1,194 episodes

As the planet we call home faces a climate emergency, Living on Earth is your go-to source for the latest coverage of climate change, ecology, and human health. Hosted by Steve Curwood and brought to you by PRX.

Living on Earth World Media Foundation

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As the planet we call home faces a climate emergency, Living on Earth is your go-to source for the latest coverage of climate change, ecology, and human health. Hosted by Steve Curwood and brought to you by PRX.

    Black History Special: Flooded Out By Racism, One Step Further: The Story of Katherine Johnson, and Soil: The Story of a Black Mother’s Garden.

    Black History Special: Flooded Out By Racism, One Step Further: The Story of Katherine Johnson, and Soil: The Story of a Black Mother’s Garden.

    In this Black History Month special, “father of environmental justice” Dr. Robert Bullard is calling for justice for the community of Shiloh, Alabama, which has suffered repeated flooding ever since a highway was widened and elevated in 2018, causing destruction to homes that Black landowners have proudly kept since the Reconstruction era. 
    Also, Katherine Johnson was an African American trailblazer who while living under Jim Crow in the south worked at NASA as a mathematician and helped put a man on the moon. Her daughter Katherine Moore shares her mother's story.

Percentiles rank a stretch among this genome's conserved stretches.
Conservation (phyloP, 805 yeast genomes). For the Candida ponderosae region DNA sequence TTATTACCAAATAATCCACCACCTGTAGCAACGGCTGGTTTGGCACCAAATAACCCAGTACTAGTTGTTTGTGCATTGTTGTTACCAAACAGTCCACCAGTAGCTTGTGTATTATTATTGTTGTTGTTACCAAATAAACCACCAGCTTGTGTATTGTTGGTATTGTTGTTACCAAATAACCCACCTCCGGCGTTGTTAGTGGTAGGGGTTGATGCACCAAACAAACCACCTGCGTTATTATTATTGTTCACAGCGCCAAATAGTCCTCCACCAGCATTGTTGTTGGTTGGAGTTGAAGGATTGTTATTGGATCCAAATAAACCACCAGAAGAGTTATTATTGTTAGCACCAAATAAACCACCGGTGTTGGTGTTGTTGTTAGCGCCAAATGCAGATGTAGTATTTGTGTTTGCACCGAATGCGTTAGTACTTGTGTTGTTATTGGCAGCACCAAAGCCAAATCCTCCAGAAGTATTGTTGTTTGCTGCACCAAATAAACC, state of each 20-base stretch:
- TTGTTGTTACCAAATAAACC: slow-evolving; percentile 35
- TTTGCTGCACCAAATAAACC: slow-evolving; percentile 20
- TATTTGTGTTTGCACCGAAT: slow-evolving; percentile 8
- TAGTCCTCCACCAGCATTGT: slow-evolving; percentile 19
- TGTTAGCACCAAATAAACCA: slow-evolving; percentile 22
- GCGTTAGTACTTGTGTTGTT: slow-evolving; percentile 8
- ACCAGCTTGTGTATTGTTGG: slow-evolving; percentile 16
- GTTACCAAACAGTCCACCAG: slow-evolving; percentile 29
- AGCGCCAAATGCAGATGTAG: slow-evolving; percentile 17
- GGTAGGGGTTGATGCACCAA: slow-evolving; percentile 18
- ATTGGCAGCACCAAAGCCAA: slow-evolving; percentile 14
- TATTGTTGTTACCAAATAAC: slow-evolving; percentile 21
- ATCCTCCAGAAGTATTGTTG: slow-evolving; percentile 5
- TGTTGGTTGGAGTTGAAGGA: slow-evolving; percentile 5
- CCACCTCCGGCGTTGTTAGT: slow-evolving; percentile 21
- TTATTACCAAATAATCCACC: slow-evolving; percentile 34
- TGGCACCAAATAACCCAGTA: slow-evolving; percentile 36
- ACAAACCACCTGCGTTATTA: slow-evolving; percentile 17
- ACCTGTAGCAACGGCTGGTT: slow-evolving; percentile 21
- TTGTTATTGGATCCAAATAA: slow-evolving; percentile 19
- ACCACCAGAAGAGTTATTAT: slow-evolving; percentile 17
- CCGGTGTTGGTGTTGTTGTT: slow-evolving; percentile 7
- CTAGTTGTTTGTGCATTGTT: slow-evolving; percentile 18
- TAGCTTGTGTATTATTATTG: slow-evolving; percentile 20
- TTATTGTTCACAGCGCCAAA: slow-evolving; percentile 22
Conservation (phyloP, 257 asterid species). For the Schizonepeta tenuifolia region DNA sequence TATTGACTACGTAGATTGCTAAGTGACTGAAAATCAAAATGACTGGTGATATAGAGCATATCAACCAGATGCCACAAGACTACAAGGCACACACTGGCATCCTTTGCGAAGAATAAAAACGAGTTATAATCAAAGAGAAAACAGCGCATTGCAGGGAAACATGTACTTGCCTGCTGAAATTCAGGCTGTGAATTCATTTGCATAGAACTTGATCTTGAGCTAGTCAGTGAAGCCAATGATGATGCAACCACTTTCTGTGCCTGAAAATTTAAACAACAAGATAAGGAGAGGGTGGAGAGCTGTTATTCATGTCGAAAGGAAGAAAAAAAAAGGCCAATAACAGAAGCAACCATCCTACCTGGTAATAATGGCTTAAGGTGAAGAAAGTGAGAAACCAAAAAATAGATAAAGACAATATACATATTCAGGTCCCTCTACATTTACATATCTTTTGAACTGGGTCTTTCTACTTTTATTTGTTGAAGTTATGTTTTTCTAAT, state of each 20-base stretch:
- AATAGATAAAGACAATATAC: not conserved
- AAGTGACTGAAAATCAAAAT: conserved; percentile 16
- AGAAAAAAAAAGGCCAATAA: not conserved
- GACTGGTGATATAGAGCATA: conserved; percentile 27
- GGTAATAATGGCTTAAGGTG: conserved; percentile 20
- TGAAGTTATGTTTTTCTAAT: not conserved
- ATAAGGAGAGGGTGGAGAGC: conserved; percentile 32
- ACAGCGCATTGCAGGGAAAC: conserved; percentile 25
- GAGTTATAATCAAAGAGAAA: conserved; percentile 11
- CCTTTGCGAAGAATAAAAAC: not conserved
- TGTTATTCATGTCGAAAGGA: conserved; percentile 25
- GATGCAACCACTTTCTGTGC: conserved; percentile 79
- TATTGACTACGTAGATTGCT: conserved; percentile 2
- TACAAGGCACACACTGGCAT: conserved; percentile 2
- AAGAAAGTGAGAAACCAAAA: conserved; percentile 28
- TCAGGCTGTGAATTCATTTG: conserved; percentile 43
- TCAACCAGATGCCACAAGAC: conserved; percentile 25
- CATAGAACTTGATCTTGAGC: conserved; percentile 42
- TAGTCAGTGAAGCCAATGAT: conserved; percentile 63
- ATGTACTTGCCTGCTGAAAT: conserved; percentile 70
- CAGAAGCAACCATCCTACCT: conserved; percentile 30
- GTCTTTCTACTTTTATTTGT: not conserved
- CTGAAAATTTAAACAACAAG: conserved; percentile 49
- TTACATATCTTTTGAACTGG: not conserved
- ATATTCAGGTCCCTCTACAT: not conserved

And poet Camille Dungy transformed her sterile lawn in white Fort Collins, Colorado into a pollinator haven teeming with native plants and the wildlife they attract. Her book Soil: The Story of a Black Mother’s Garden recounts that journey alongside a world in turmoil amid the coronavirus pandemic, police violence and wildfires.
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    • 52 min
    $250 Billion in Costs from Plastics, Exxon Sues Climate Investors, The Crochet Coral Reef and more.

    $250 Billion in Costs from Plastics, Exxon Sues Climate Investors, The Crochet Coral Reef and more.

    Hormone-disrupting chemicals in plastics take a yearly economic toll in the hundreds of billions of dollars in the U.S. alone, according to a recent study. Pediatrician Leonardo Trasande discusses the research and explains why PFAS, phthalates, BPA and flame retardants in plastics are so harmful to human health. We also examine the lax regulations around chemicals and plastics and explore ways that people can individually and collectively reduce plastic use and exposure.
    Also, ExxonMobil recently sued activist investors in federal court in Texas for a repeated effort to bring a climate resolution to a vote at the company’s annual shareholder meeting. The company has persisted even though the activists have withdrawn the petition, raising concerns about a chilling effect on investor engagement.